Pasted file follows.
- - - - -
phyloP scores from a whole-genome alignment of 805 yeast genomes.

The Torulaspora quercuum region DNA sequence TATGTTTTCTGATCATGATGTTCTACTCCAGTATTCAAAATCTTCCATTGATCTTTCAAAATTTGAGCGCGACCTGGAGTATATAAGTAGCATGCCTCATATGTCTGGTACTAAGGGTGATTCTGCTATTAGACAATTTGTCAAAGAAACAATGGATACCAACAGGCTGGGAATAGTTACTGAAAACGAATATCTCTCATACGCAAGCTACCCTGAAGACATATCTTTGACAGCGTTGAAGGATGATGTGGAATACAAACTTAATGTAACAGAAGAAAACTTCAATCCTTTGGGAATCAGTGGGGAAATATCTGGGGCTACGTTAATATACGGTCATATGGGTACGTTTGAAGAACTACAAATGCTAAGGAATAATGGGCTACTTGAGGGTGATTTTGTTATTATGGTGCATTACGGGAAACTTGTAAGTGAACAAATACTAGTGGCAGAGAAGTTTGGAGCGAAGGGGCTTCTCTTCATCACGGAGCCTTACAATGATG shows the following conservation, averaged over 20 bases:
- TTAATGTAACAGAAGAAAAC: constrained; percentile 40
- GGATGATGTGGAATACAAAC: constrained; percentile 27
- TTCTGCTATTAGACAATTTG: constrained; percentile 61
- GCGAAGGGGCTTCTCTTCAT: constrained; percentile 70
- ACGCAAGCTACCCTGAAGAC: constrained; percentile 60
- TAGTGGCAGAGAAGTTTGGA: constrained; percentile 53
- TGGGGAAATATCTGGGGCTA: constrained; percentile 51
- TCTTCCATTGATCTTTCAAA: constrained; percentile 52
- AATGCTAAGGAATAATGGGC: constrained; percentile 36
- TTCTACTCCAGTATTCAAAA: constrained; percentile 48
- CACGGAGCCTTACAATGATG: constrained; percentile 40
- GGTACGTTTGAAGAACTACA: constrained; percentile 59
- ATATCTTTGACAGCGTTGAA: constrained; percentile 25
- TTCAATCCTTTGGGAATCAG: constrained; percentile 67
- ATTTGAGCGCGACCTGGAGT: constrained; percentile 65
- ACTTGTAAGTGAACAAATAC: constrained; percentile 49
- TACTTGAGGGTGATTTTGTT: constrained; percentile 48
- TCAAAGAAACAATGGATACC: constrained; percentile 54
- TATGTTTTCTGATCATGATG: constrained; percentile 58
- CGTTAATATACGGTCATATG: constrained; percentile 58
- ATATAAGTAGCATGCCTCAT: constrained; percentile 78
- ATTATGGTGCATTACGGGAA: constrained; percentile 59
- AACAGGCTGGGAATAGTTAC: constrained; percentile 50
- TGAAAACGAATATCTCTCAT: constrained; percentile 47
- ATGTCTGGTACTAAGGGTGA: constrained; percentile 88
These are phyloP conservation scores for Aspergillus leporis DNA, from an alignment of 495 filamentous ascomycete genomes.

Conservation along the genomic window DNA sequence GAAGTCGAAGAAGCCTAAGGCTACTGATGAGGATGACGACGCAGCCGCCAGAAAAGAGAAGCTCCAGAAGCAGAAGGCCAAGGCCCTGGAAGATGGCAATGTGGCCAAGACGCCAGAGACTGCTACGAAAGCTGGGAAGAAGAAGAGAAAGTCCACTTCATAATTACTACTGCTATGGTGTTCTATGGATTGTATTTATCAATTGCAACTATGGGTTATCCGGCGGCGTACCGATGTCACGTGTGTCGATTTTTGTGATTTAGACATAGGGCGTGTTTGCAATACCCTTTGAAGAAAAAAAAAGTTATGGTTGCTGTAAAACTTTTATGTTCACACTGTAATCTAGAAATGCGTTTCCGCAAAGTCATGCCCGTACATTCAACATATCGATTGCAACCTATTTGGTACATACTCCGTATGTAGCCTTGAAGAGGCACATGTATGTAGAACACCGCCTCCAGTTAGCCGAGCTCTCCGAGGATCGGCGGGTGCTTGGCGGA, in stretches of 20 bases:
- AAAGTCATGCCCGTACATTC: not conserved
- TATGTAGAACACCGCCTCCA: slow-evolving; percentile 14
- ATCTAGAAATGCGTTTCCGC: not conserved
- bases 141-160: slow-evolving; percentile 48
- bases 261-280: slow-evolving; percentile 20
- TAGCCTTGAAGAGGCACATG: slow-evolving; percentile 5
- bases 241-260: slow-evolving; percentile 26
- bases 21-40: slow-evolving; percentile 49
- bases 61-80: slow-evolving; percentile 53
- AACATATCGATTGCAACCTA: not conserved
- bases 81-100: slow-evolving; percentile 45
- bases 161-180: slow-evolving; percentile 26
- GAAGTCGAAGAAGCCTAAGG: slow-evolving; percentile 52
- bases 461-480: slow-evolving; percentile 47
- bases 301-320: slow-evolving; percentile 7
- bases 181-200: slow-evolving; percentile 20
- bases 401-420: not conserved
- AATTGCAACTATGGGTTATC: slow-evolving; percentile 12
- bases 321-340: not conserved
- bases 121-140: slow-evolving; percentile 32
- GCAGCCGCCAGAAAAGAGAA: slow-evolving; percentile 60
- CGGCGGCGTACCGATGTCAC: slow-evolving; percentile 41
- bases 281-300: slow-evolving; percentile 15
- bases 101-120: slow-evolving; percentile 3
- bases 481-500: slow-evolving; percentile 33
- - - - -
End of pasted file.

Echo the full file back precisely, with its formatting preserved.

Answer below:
phyloP scores from a whole-genome alignment of 805 yeast genomes.

The Torulaspora quercuum region DNA sequence TATGTTTTCTGATCATGATGTTCTACTCCAGTATTCAAAATCTTCCATTGATCTTTCAAAATTTGAGCGCGACCTGGAGTATATAAGTAGCATGCCTCATATGTCTGGTACTAAGGGTGATTCTGCTATTAGACAATTTGTCAAAGAAACAATGGATACCAACAGGCTGGGAATAGTTACTGAAAACGAATATCTCTCATACGCAAGCTACCCTGAAGACATATCTTTGACAGCGTTGAAGGATGATGTGGAATACAAACTTAATGTAACAGAAGAAAACTTCAATCCTTTGGGAATCAGTGGGGAAATATCTGGGGCTACGTTAATATACGGTCATATGGGTACGTTTGAAGAACTACAAATGCTAAGGAATAATGGGCTACTTGAGGGTGATTTTGTTATTATGGTGCATTACGGGAAACTTGTAAGTGAACAAATACTAGTGGCAGAGAAGTTTGGAGCGAAGGGGCTTCTCTTCATCACGGAGCCTTACAATGATG shows the following conservation, averaged over 20 bases:
- TTAATGTAACAGAAGAAAAC: constrained; percentile 40
- GGATGATGTGGAATACAAAC: constrained; percentile 27
- TTCTGCTATTAGACAATTTG: constrained; percentile 61
- GCGAAGGGGCTTCTCTTCAT: constrained; percentile 70
- ACGCAAGCTACCCTGAAGAC: constrained; percentile 60
- TAGTGGCAGAGAAGTTTGGA: constrained; percentile 53
- TGGGGAAATATCTGGGGCTA: constrained; percentile 51
- TCTTCCATTGATCTTTCAAA: constrained; percentile 52
- AATGCTAAGGAATAATGGGC: constrained; percentile 36
- TTCTACTCCAGTATTCAAAA: constrained; percentile 48
- CACGGAGCCTTACAATGATG: constrained; percentile 40
- GGTACGTTTGAAGAACTACA: constrained; percentile 59
- ATATCTTTGACAGCGTTGAA: constrained; percentile 25
- TTCAATCCTTTGGGAATCAG: constrained; percentile 67
- ATTTGAGCGCGACCTGGAGT: constrained; percentile 65
- ACTTGTAAGTGAACAAATAC: constrained; percentile 49
- TACTTGAGGGTGATTTTGTT: constrained; percentile 48
- TCAAAGAAACAATGGATACC: constrained; percentile 54
- TATGTTTTCTGATCATGATG: constrained; percentile 58
- CGTTAATATACGGTCATATG: constrained; percentile 58
- ATATAAGTAGCATGCCTCAT: constrained; percentile 78
- ATTATGGTGCATTACGGGAA: constrained; percentile 59
- AACAGGCTGGGAATAGTTAC: constrained; percentile 50
- TGAAAACGAATATCTCTCAT: constrained; percentile 47
- ATGTCTGGTACTAAGGGTGA: constrained; percentile 88
These are phyloP conservation scores for Aspergillus leporis DNA, from an alignment of 495 filamentous ascomycete genomes.

Conservation along the genomic window DNA sequence GAAGTCGAAGAAGCCTAAGGCTACTGATGAGGATGACGACGCAGCCGCCAGAAAAGAGAAGCTCCAGAAGCAGAAGGCCAAGGCCCTGGAAGATGGCAATGTGGCCAAGACGCCAGAGACTGCTACGAAAGCTGGGAAGAAGAAGAGAAAGTCCACTTCATAATTACTACTGCTATGGTGTTCTATGGATTGTATTTATCAATTGCAACTATGGGTTATCCGGCGGCGTACCGATGTCACGTGTGTCGATTTTTGTGATTTAGACATAGGGCGTGTTTGCAATACCCTTTGAAGAAAAAAAAAGTTATGGTTGCTGTAAAACTTTTATGTTCACACTGTAATCTAGAAATGCGTTTCCGCAAAGTCATGCCCGTACATTCAACATATCGATTGCAACCTATTTGGTACATACTCCGTATGTAGCCTTGAAGAGGCACATGTATGTAGAACACCGCCTCCAGTTAGCCGAGCTCTCCGAGGATCGGCGGGTGCTTGGCGGA, in stretches of 20 bases:
- AAAGTCATGCCCGTACATTC: not conserved
- TATGTAGAACACCGCCTCCA: slow-evolving; percentile 14
- ATCTAGAAATGCGTTTCCGC: not conserved
- bases 141-160: slow-evolving; percentile 48
- bases 261-280: slow-evolving; percentile 20
- TAGCCTTGAAGAGGCACATG: slow-evolving; percentile 5
- bases 241-260: slow-evolving; percentile 26
- bases 21-40: slow-evolving; percentile 49
- bases 61-80: slow-evolving; percentile 53
- AACATATCGATTGCAACCTA: not conserved
- bases 81-100: slow-evolving; percentile 45
- bases 161-180: slow-evolving; percentile 26
- GAAGTCGAAGAAGCCTAAGG: slow-evolving; percentile 52
- bases 461-480: slow-evolving; percentile 47
- bases 301-320: slow-evolving; percentile 7
- bases 181-200: slow-evolving; percentile 20
- bases 401-420: not conserved
- AATTGCAACTATGGGTTATC: slow-evolving; percentile 12
- bases 321-340: not conserved
- bases 121-140: slow-evolving; percentile 32
- GCAGCCGCCAGAAAAGAGAA: slow-evolving; percentile 60
- CGGCGGCGTACCGATGTCAC: slow-evolving; percentile 41
- bases 281-300: slow-evolving; percentile 15
- bases 101-120: slow-evolving; percentile 3
- bases 481-500: slow-evolving; percentile 33